First: a not so rare hereditary disorder called Hemochromastosis that causes your body to absorb too much iron from the food you eat. The excess iron is stored in organs, especially the liver and heart and can lead to health problems. It's treated by removing blood (phlebotomy) which signals your body create new blood and thus pull iron stores from organs. I've always had a fascination with all things rusty, just never knew it was in my genes!

Fine Art Nature Photography Wagon Wheels Fine Art photography 8X12 print
Wagon Wheels

Second: Hepatitis C (HCV) which is a viral infection that attacks the liver and leads to inflammation. I am not in any of the usual risk groups so I have no idea how this bad boy hitched a ride on my cosmic wagon, but it is what it is. As with Hemochromatosis, most people infected with HCV have no symptoms.
Due to the location of the tumor, near the hepatic vein and artery, surgery to remove it and part of the upper right lobe of my liver may not be an option. The surgical team I met with at Kaiser in SF felt my best option was a liver transplant. Say What? Who wrote this script anyway?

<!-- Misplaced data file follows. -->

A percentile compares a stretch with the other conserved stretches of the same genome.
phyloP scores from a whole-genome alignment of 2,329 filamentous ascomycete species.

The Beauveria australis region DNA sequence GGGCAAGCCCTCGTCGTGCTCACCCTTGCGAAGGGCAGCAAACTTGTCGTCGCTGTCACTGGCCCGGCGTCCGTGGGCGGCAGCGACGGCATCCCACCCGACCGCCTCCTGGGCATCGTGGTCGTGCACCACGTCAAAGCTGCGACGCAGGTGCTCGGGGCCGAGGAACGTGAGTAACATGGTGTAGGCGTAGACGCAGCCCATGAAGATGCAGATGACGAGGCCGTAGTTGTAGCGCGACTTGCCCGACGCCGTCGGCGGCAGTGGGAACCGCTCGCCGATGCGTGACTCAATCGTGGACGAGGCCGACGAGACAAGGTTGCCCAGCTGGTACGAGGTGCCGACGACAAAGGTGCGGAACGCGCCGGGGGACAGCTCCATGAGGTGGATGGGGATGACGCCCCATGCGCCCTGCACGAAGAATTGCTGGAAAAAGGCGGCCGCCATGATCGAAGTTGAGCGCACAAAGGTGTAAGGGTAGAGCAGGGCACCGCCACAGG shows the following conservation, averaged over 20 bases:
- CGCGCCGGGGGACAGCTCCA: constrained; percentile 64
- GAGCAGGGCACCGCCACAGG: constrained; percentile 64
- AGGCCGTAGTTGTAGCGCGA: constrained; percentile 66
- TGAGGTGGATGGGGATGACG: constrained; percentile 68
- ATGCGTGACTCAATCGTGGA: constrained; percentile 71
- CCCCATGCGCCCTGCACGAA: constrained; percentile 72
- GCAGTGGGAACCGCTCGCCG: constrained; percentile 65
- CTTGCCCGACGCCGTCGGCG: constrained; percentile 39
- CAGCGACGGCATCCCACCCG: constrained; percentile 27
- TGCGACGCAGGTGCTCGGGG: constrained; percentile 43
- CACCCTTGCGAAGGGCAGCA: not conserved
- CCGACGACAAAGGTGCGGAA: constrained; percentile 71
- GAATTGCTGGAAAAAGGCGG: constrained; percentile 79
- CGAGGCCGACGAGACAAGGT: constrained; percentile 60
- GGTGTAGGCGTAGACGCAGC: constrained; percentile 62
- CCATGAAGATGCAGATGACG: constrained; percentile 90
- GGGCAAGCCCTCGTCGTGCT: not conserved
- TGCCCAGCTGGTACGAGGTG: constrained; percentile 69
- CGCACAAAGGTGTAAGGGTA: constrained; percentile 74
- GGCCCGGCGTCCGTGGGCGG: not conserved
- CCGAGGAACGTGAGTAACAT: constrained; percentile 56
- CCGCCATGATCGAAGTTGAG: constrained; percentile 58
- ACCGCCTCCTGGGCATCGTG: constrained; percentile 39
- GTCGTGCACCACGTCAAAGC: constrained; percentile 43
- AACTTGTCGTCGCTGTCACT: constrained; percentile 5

Say What...8 x 10 glossy print
Say What
What came next? Got to make sure the patient is a good risk so I just finished the most thorough battery of tests known to mankind (I'm ready for my close ups Mr. Demille). There isn't a part of my body that hasn't seen light of day, so to speak. Bone, chest, liver, and heart scans, a myriad of blood tests, an endoscopy and a colonoscopy. These last few weeks have been a pain in the butt, but it's great to have an inventory of all the body parts that are healthy and working at my age.

Jump For Joy Original Painting Figure Art Sunset Silhoette Dancer Landscape On Canvas
Jump for Joy